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Q & A about colds
Odds are you will catch or already have had a cold this season. The average American gets two to four a year, according the Mayo Clinic. When the dreaded runny nose and scratchy throat strikes you, will you know what to do to recover quickly and keep from spreading your germs? Here are some answers to frequently asked questions about things to do and not to do when you are sick or to avoid getting ill.
Question: How can I stay healthy when everyone else is getting sick?
Answer: Your best defense against getting sick with a cold or flu is to have healthy habits and avoid germs. Remember to stay well hydrated, rest, manage stress and eat nutritious food. Wash your hands frequently and encourage others you know to do the same. Make sure you are washing your hands long enough by singing “Happy Birthday” or “Row, Row, Row Your Boat” twice through. Cleaning desk surfaces at work, school or home with disinfectant may help eliminate germs. Rhinoviruses that cause colds can survive up to three hours on some surfaces, according to the National Institutes of Health. Ask your doctor about getting a flu vaccination.
Question: Should I go to work or school when I am sick?
Answer: Stay home to feel better faster and avoid spreading germs to others. If you must go out in public, do all you can to avoid spreading your germs. Avoid close contact and wash your hands frequently. Cough or sneeze into your arm and not into your hand. Bacteria and viruses will quickly die in the fabric of your clothes but will live for hours in the warmth and oils of your hands. Try not to touch your eyes, mouth and nose.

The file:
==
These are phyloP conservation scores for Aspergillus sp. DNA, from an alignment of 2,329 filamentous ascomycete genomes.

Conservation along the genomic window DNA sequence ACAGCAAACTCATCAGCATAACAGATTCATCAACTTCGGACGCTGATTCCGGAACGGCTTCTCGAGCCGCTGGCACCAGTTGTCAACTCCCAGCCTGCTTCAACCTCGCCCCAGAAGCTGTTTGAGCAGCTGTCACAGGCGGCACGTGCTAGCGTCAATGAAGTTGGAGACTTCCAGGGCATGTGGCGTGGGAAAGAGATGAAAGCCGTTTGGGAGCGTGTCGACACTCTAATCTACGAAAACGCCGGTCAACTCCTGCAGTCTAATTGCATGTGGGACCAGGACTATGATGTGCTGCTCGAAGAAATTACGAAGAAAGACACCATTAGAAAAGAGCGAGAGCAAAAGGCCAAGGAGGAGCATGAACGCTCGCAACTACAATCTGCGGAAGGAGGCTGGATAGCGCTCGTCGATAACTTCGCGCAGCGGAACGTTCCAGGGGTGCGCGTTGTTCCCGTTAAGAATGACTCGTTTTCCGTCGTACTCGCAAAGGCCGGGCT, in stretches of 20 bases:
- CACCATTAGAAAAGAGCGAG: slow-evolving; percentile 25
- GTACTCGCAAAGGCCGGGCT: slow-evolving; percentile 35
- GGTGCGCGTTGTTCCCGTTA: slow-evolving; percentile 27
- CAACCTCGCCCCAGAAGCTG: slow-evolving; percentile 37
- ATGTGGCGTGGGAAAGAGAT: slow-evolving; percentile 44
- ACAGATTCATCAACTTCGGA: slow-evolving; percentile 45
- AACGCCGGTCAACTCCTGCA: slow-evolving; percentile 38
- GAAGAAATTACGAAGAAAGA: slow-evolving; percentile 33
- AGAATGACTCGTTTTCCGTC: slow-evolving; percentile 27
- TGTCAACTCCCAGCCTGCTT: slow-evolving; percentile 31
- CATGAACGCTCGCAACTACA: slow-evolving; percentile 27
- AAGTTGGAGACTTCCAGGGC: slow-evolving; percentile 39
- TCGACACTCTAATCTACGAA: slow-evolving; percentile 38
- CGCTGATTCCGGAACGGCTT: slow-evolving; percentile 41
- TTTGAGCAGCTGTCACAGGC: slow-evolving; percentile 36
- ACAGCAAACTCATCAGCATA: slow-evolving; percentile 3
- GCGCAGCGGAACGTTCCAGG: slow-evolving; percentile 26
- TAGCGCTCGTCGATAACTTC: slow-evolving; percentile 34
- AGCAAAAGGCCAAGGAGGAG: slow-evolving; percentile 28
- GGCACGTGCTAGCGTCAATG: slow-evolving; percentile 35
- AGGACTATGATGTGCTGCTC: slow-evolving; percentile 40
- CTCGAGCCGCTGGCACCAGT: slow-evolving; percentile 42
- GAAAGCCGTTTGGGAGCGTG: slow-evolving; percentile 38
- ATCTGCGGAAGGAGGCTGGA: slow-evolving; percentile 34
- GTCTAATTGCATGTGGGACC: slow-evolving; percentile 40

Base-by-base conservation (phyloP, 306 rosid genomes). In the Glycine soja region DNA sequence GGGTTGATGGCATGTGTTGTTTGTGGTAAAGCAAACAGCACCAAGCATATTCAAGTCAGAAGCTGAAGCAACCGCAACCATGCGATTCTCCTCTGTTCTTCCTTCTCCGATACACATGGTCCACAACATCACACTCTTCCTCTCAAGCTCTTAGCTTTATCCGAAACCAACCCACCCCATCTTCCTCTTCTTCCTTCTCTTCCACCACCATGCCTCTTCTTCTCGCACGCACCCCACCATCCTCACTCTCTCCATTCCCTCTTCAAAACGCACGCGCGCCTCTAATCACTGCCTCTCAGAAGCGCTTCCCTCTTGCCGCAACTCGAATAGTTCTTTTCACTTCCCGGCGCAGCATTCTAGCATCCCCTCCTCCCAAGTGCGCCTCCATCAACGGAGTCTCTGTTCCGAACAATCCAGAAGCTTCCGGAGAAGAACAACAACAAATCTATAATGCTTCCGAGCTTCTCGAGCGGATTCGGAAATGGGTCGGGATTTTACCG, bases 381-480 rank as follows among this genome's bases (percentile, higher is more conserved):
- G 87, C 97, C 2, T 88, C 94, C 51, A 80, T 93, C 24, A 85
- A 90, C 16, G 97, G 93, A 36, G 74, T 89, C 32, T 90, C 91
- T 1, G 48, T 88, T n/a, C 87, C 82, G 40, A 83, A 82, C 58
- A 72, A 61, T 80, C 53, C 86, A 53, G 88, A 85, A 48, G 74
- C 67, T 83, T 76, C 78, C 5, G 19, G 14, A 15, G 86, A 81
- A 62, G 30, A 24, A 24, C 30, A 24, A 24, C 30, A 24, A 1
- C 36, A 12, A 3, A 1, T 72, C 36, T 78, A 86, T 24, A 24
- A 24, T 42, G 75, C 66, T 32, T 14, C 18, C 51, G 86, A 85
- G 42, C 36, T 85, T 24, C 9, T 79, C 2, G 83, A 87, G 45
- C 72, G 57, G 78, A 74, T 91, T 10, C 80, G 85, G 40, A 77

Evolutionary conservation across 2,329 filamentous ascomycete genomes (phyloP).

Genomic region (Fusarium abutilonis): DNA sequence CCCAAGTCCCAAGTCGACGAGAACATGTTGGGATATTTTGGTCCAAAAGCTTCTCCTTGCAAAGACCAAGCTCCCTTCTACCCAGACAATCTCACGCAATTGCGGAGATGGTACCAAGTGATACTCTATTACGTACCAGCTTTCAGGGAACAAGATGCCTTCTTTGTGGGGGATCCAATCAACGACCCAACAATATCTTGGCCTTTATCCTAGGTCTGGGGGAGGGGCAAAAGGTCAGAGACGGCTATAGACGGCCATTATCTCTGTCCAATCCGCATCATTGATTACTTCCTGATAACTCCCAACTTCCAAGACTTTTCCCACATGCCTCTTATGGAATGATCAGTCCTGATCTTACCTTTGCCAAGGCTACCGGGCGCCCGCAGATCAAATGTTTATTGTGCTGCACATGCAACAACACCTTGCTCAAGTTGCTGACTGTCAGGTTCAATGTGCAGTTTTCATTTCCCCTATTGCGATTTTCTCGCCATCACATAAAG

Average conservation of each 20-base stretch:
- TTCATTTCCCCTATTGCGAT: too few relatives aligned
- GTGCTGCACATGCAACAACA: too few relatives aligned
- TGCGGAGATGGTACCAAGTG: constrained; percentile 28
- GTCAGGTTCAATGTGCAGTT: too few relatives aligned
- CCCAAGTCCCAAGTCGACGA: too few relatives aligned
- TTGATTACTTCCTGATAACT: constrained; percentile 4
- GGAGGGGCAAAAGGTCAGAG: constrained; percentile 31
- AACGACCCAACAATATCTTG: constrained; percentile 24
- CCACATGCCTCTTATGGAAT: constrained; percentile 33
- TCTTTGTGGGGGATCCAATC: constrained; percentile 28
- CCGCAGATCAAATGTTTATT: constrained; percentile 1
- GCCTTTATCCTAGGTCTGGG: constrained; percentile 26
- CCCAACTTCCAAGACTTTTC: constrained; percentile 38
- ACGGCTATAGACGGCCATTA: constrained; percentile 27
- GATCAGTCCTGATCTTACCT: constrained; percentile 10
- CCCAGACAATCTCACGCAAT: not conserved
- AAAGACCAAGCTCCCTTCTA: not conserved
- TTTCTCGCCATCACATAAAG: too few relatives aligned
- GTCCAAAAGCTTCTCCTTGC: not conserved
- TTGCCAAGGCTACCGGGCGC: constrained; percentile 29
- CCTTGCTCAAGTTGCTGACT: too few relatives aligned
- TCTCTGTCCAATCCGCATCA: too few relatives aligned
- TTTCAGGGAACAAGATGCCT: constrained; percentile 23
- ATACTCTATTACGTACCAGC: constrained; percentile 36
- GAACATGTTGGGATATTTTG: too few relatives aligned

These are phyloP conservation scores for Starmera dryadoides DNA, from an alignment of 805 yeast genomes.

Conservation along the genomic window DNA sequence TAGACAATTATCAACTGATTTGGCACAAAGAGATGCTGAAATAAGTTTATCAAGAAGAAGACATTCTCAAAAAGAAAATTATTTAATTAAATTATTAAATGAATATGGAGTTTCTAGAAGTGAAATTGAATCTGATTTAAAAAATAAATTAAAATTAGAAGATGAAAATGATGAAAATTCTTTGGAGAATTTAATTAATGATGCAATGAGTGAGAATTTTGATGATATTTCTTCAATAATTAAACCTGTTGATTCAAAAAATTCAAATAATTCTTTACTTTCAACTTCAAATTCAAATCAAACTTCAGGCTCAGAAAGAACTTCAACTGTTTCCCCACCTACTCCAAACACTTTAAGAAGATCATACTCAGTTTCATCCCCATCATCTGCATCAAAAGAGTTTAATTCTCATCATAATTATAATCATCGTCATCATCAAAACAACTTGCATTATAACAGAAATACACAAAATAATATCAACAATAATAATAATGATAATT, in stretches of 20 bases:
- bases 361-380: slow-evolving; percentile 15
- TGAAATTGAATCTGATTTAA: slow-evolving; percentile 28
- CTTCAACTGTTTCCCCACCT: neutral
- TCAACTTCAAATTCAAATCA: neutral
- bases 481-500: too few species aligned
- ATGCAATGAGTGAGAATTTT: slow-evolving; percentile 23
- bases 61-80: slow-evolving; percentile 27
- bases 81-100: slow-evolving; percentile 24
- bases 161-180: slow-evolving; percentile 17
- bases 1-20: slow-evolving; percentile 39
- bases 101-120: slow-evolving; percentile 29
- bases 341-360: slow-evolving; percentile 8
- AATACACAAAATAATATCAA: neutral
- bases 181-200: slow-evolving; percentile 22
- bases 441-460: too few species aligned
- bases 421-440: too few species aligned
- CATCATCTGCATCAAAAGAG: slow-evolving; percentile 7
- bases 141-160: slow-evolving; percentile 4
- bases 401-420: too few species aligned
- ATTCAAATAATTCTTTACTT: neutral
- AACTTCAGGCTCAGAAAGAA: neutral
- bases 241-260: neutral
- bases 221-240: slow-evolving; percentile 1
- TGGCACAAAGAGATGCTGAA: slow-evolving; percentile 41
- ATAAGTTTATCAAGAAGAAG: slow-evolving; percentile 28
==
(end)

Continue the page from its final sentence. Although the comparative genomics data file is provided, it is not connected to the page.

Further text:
Question: How long am I contagious?
Answer: How long a person with a cold is contagious is not known for certain. Scientists’ best guess is that a person becomes contagious about two to three days before developing symptoms of a cold. A person can be contagious until he/she no longer shows any symptoms or about two weeks. You are most contagious when your symptoms are at their worst, between days 2-4, and less contagious as you improve.
Question: Should I exercise when I am sick?
Answer: Most experts recommend that if your symptoms are above the neck and you have no fever, exercise is probably okay but postpone intensive workouts until a few days after symptoms have cleared up. Listening to your body is your best guide. If you feel terrible, stop your workout and rest instead.
Question: How can I keep from spreading my germs?
Answer: Stay home if you are sick, wash your hands frequently and cough into your sleeve rather than your hands. If you must go out into public, avoid close contact with others.
Question: How can I get better faster?
Answer: Bottom line is colds and flu must run their course but rest, plenty of fluids, aspirin or acetaminophen for fevers and headaches, along with over-the-counter medications, can help relieve symptoms while you recover.
Question: When should I call the doctor?
Answer: Most people with colds or flu will recover on their own. You don’t have to see a doctor unless you develop complications, such as bronchitis, sinusitis, ear infections or pneumonia. Sometimes a cold will aggravate existing conditions, such as asthma. A doctor can prescribe antibiotics if you have a bacterial infection as a complication of the cold or flu. See a doctor if you aren’t getting any better after a week, or your symptoms worsen.
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